Serve You And Serve Them (23:17)

you begin to reclaim power in your life. Again, eliminate good from bad, good and bad. Does the story you tell yourself serve you or does it not serve you? If you right now think that every black individual, if you are white and listening to this, if you think every black individual is bad, does that serve you? Is that making your life better? And if you're black and listen to this and you think that every white person hates you, does that serve you? Is that making your life better? If the answer is yes, continue on. I don't blame you. If the answer is I'm not sure, then really it's a no. So then start to question why it exists and what you could do to change it so it does start to serve you. That's the only way you can really advance in life.


Concept Of Free Will

Implementation on Free Will (24:09)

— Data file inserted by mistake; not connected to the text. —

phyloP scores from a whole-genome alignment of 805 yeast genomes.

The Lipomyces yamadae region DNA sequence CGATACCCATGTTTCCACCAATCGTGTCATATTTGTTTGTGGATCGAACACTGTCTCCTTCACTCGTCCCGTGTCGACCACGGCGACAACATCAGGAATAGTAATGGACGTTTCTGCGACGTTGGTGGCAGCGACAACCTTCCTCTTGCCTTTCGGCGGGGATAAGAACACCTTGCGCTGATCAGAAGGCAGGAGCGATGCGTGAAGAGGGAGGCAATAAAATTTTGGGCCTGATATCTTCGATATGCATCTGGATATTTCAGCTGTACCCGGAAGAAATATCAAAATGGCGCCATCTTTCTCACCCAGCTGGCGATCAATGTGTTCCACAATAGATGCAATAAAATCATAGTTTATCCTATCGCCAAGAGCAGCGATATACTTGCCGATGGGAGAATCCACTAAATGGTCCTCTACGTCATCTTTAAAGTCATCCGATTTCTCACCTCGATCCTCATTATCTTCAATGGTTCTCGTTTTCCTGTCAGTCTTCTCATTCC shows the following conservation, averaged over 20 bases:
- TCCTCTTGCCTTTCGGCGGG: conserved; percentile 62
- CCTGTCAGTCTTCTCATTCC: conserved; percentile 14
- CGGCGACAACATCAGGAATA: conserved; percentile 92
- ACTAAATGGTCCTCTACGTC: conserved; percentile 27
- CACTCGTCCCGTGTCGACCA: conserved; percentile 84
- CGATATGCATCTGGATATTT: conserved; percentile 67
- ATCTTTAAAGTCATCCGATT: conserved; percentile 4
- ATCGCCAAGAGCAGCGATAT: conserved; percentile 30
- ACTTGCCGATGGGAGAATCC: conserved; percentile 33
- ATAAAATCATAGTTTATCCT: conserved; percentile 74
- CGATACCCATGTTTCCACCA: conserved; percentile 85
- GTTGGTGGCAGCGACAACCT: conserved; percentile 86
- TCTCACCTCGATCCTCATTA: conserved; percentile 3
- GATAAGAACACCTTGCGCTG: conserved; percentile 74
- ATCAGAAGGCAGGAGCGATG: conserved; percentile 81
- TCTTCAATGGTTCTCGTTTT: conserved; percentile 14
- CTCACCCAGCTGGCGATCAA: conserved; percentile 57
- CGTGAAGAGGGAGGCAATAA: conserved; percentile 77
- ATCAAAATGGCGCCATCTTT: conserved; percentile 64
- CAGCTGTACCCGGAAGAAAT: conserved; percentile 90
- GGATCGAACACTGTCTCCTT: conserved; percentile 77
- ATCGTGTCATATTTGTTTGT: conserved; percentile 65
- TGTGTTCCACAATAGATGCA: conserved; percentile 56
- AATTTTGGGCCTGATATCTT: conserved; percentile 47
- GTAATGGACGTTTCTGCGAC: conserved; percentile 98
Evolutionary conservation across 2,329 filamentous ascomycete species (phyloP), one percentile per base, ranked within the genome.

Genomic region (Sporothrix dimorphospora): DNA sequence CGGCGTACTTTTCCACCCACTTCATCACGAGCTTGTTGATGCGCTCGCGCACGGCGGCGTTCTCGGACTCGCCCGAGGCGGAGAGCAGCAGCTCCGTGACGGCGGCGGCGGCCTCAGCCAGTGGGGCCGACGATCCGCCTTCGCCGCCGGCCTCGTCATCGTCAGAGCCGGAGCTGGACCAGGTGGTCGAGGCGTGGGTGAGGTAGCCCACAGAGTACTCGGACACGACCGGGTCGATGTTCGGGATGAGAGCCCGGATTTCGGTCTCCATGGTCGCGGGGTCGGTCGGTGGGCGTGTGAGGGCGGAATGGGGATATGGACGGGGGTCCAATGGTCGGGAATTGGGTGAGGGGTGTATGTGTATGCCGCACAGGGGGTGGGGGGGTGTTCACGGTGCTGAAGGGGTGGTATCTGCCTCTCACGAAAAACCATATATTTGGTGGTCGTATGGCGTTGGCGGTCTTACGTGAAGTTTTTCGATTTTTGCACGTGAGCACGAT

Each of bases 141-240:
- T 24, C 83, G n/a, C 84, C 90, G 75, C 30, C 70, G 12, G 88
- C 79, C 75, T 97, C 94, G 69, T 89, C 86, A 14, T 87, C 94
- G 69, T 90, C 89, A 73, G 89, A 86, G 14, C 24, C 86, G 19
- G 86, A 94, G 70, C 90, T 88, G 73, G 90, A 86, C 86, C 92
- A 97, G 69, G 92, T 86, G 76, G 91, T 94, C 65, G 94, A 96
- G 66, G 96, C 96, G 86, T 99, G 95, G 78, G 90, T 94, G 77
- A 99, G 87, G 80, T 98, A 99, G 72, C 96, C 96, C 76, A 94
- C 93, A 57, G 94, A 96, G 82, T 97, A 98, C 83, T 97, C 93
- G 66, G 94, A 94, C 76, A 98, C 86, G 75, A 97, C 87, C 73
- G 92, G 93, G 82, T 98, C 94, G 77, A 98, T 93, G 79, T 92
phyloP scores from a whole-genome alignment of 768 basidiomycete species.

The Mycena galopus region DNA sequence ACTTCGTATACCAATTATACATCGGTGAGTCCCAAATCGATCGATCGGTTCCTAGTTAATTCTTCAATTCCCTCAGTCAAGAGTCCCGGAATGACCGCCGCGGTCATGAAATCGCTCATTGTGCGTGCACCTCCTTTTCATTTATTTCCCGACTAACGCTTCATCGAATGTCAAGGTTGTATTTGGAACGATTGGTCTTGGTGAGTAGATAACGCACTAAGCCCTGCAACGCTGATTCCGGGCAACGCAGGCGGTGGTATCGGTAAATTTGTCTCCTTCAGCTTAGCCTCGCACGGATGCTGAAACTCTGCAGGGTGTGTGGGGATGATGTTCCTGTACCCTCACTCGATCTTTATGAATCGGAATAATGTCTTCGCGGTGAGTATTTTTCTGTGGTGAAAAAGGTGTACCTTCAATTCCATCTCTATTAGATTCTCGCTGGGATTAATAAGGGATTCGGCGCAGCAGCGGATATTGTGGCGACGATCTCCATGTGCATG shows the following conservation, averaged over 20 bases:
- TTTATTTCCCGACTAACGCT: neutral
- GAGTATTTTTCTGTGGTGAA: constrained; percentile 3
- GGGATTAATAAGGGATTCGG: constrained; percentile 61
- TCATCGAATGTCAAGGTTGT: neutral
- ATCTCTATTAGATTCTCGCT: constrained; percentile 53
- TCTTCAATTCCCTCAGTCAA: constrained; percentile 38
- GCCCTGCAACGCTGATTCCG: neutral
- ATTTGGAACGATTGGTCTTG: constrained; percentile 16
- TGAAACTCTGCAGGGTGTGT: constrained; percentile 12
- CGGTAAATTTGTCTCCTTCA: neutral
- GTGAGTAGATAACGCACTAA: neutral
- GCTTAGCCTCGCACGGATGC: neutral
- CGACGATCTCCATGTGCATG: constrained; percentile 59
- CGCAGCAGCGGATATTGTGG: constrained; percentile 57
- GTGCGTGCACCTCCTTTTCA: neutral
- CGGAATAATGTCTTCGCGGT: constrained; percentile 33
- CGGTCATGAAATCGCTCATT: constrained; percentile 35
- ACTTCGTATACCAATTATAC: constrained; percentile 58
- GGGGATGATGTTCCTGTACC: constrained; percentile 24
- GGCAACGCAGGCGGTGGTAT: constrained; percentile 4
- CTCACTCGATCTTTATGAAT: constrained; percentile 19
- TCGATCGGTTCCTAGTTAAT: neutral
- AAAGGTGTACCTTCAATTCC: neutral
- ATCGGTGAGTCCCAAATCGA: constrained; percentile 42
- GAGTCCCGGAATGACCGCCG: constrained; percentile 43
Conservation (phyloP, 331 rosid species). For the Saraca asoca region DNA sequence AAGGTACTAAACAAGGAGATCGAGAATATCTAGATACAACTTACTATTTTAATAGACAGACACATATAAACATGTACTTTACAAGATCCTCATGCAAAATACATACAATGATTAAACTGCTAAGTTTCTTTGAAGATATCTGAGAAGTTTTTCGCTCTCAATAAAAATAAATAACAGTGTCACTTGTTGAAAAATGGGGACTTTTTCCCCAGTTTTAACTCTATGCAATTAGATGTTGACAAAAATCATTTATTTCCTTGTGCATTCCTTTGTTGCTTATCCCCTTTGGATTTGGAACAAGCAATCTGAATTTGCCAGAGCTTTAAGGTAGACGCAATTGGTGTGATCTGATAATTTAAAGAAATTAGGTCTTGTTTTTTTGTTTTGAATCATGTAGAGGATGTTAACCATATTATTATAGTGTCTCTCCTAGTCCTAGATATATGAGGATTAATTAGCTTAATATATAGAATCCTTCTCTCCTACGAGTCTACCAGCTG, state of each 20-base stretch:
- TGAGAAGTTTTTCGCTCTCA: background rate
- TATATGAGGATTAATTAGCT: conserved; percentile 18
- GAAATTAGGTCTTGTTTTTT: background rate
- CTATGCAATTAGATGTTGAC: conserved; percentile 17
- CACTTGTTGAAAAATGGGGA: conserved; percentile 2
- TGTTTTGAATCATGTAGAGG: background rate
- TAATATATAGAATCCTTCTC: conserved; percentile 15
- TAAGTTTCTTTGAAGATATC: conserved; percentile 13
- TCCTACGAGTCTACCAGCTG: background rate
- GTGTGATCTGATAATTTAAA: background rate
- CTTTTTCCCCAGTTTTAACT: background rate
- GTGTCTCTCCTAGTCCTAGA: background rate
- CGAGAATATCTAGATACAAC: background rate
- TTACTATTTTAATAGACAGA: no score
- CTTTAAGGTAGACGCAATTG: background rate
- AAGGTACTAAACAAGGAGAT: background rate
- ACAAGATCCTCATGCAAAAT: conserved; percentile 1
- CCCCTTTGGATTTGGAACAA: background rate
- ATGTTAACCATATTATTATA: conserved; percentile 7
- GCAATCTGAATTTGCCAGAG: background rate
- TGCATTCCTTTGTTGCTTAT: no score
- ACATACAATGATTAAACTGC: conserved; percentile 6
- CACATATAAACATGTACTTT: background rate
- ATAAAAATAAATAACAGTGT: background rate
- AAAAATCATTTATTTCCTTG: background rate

This whole concept that we all have free will but most of us don't ever tend to use it because we get bombarded by social media. We get bombarded by our friends. We get bombarded by society. And that starts to eliminate our ability to have free will and question why we think what we think. So where in your life would your being change if you started to exercise free will? Maybe it's the way you view relationships. Maybe that simple fact of a relationship should only be with a man and woman, that it shouldn't be with a woman and woman or man with man. Maybe questioning why you think that way on either side of that equation could expand the possibility of what you're able to achieve. Maybe it's inside your business. Maybe you're not exercising the free will that it takes to make decisions that can catapult your business to a new direction because it goes against the norm of that operation. Or potentially you're the one that doesn't know how to exercise free will inside of his or her body, that because your partner operates a certain way or thinks a certain way or eats a certain way, or your friend group does, that you're afraid to step out. Let's say step out and go vegan. That you're afraid by stopping and trying to not eat meat that you're going to be ostracized, and that fear of free will is crippling you. Does that serve you or does it not? What I found is consistently in my life, the more free will that I exercise, the more I question every social confine that exists, not only question why it exists, but why I decided to adopt it, that I find consistently every day I'm able to get shit done.